“Don’t touch her, she’s contagious.”

“Are you radioactive?”

“Do you glow in the dark?”

When the teasing first began, I’d just walk away and cry. As if being 12 years old wasn’t hard enough, I was the new student in school in Brooklyn, New York. It was 1995, and I was from the Ukraine, which at that point still brought to mind just one thing: Chernobyl.

The Chernobyl nuclear power plant exploded on April 26, 1986.

Scarlet remembers feelings of anxiety and fear around the time of the Chernobyl disaster.
Janina Scarlet

It happened only 180 miles from my hometown, Vinnitsia, and just a few months short of my 3rd birthday.

I don’t remember much about the event itself, but I recall heightened feelings of confusion around the time of the explosion, which transformed into a flurry of worries once we finally found out what had actually happened nearly two weeks later.

It was only after other countries started realizing something was wrong that our government notified us of the situation and recommended iodine treatments as a way to counter the potential health complications of Chernobyl’s radioactive iodine emissions.

But by that point, we’d been exposed to the radiation for weeks, simply from going outside, drinking the water, and eating raw fruit—all of which were poisoned.

About six months later, people began to get sick. I was one of those people.

My immune system was severely compromised—a simple cold could land me in the hospital.

When the weather would change, I’d get nose bleeds that wouldn’t clot and overwhelming migraines that were followed by seizures—all of which also warranted trips to the hospital.

Scarlet suffered seizures and migraines in the aftermath of the Chernobyl disaster.
Janina Scarlet

Although my memory of that time is incomplete, I recall being in the hospital, wondering if I was going to survive to adulthood.

Just a few years after the Chernobyl disaster, a lot of young people started getting cancer and dying shortly after. My best friend’s mom was one of these people—she was diagnosed with cancer at 35 and passed shortly after. I remember being terrified: afraid of getting sick, afraid of getting a migraine that would lead to a seizure, and afraid of what would happen to me.

One day in elementary school, I was sent home because of a migraine. My parents couldn’t pick me up, and I only lived two blocks away, so I just walked. By the time I got to my front door I felt like I could barely move, and I was having trouble seeing.

After several attempts to put the key in the door, I entered and looked in the mirror to see that so many blood vessels had popped that my eyes were completely red. I was frightened, hopeless, and in so much pain that I just collapsed.

When I was 12 years old, my family decided to move to Brooklyn, New York.

A whole other set of problems—Jewish persecution in the Ukraine—caused my family and I to relocate to the United States in 1995. By then, the frequency of my seizures had decreased, but my migraines remained.

Medically, things were improving for me; socially, things weren’t as positive.

I was in the seventh grade, and was still struggling to learn English. The taunting comments from my classmates were hard to handle—and along with the health complications I was still dealing with, I’d never felt so alone, so isolated, such pain. That year, I considered suicide.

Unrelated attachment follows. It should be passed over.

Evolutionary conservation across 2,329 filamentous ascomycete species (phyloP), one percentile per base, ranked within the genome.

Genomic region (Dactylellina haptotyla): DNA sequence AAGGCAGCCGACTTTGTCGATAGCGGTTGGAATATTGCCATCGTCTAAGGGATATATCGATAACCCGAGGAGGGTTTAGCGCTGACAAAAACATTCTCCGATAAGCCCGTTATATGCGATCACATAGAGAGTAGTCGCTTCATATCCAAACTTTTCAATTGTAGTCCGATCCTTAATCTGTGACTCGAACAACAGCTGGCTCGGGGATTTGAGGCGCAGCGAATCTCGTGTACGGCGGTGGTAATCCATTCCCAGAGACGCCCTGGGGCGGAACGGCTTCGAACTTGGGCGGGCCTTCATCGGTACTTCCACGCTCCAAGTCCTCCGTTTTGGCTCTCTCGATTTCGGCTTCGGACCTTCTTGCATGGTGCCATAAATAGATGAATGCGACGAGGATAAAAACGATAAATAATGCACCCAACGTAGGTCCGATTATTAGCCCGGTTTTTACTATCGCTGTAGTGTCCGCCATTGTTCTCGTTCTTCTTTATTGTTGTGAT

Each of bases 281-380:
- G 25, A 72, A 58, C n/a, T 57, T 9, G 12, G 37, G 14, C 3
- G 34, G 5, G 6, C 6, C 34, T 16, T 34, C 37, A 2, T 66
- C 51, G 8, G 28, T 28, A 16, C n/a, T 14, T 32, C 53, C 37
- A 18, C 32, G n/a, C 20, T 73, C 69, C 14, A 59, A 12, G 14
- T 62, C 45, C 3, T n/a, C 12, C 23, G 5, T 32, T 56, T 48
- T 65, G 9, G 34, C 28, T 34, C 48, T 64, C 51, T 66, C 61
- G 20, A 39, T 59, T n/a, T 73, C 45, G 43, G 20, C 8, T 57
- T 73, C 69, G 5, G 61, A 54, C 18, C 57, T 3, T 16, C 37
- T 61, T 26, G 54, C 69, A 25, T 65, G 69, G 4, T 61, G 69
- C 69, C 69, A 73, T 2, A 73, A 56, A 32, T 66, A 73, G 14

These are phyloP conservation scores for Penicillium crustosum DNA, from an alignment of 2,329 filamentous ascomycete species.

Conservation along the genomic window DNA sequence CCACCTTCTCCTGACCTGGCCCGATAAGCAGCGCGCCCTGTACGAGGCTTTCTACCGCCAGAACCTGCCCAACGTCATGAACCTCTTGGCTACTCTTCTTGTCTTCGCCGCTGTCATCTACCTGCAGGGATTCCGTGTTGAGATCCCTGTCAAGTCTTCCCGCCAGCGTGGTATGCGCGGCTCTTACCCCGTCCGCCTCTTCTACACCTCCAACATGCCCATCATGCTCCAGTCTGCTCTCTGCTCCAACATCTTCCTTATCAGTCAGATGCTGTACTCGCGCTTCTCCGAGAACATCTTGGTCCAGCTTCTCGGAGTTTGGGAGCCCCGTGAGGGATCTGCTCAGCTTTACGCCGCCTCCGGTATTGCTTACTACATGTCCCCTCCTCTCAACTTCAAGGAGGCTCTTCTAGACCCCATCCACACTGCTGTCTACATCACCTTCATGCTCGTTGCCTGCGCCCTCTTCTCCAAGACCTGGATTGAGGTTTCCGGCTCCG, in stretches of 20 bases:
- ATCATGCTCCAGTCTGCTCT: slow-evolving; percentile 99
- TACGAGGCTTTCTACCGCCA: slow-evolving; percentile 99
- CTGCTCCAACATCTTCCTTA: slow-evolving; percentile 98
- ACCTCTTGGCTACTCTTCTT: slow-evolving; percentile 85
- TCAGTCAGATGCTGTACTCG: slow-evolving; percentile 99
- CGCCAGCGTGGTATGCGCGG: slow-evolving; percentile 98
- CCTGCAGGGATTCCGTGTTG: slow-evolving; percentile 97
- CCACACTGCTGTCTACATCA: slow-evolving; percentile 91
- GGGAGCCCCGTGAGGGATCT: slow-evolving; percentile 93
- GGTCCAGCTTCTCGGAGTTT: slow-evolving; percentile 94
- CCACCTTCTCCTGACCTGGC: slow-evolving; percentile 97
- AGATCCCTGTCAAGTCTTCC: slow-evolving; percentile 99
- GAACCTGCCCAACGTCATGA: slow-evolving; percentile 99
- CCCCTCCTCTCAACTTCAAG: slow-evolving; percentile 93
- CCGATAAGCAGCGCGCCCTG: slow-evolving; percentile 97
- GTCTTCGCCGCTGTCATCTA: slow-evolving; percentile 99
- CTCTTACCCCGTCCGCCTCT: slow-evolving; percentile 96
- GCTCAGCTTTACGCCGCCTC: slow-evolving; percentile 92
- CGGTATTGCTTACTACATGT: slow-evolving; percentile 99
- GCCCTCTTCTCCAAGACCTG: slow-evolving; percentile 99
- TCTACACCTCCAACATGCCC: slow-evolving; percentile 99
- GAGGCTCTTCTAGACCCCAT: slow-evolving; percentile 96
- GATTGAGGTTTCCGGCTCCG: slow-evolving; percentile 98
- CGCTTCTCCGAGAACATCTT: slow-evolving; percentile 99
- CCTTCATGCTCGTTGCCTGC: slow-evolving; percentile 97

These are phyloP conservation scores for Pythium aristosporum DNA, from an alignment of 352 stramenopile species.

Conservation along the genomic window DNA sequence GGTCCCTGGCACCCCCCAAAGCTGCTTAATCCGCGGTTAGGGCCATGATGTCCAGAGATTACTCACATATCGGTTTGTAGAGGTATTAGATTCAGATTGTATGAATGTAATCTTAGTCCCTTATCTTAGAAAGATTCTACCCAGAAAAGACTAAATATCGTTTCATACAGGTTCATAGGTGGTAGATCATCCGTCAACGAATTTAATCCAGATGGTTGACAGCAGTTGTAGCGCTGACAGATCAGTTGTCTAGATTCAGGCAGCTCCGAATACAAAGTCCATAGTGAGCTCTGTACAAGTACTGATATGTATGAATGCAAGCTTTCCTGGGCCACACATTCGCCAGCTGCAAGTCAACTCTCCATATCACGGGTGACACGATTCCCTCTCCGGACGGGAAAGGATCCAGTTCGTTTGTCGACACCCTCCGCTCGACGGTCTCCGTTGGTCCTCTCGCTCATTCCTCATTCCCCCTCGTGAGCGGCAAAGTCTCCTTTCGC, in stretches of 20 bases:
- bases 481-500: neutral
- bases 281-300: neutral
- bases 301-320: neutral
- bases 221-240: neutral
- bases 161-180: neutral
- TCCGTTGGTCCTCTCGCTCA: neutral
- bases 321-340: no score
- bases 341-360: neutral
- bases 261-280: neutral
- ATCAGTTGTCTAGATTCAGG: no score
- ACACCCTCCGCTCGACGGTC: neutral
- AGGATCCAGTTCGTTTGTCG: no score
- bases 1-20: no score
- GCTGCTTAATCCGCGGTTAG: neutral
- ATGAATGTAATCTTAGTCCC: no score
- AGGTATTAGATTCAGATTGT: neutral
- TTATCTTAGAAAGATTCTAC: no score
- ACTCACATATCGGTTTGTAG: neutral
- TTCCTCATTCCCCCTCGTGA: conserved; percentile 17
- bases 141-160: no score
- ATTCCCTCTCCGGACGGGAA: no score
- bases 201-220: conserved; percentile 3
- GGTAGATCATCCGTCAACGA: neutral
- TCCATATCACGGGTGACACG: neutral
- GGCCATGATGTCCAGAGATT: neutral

Luckily, things started to look up the following year when I turned 13. I adjusted to the new culture, and my English started to improve, as did my health, albeit gradually.

I was 16 when I saw the first X-Men film, and it changed my life.

I saw mutants who, like me, had been exposed to radiation. I remember crying happy tears during that movie, because I felt so connected to the characters. I felt like I was watching myself on the screen. I wanted to join them. I wanted to be a part of the X-Men.

That was the first time I realized that instead of being a victim, I was a survivor.

After watching that movie, I took my first psychology class in high school. Now, I’m a psychologist who specializes in using superheroes and other fictional stories to help people manage their trauma.

I still suffer from migraines and seizures today, but they’re much less frequent.

Scarlet is currently working as a clinical psychologist in San Diego.
Janina Scarlet

I’ve noticed that mindfulness, breathing exercises, and meditation have really helped make my pain more manageable. I’ve come a long way from believing I truly wouldn’t be able to make it into adulthood.

It took me until I was 31 years old to be able to talk about Chernobyl. For the longest time, even the word Chernobyl was very triggering for me.It’s a lot easier to talk about now, and the more I talk about it, the easier it gets.

Still watching HBO’s Chernobyl mini-series is another thing—even viewing the pilot was difficult, painful, and overwhelming. Seeing some of the characters being dismissive of the seriousness of the situation while seeing others dying from radiation sickness reminded me of the horrors that many of our people went through.

I found myself feeling the entire spectrum of possible emotions, including grief, horror, and sadness. I haven’t been able to watch more than the first episode so far—but one day, I hope I may have the strength to watch it all.

Dr. Janina Scarlet is a clinical psychologist in San Diego, California and the author of Therapy Quest.

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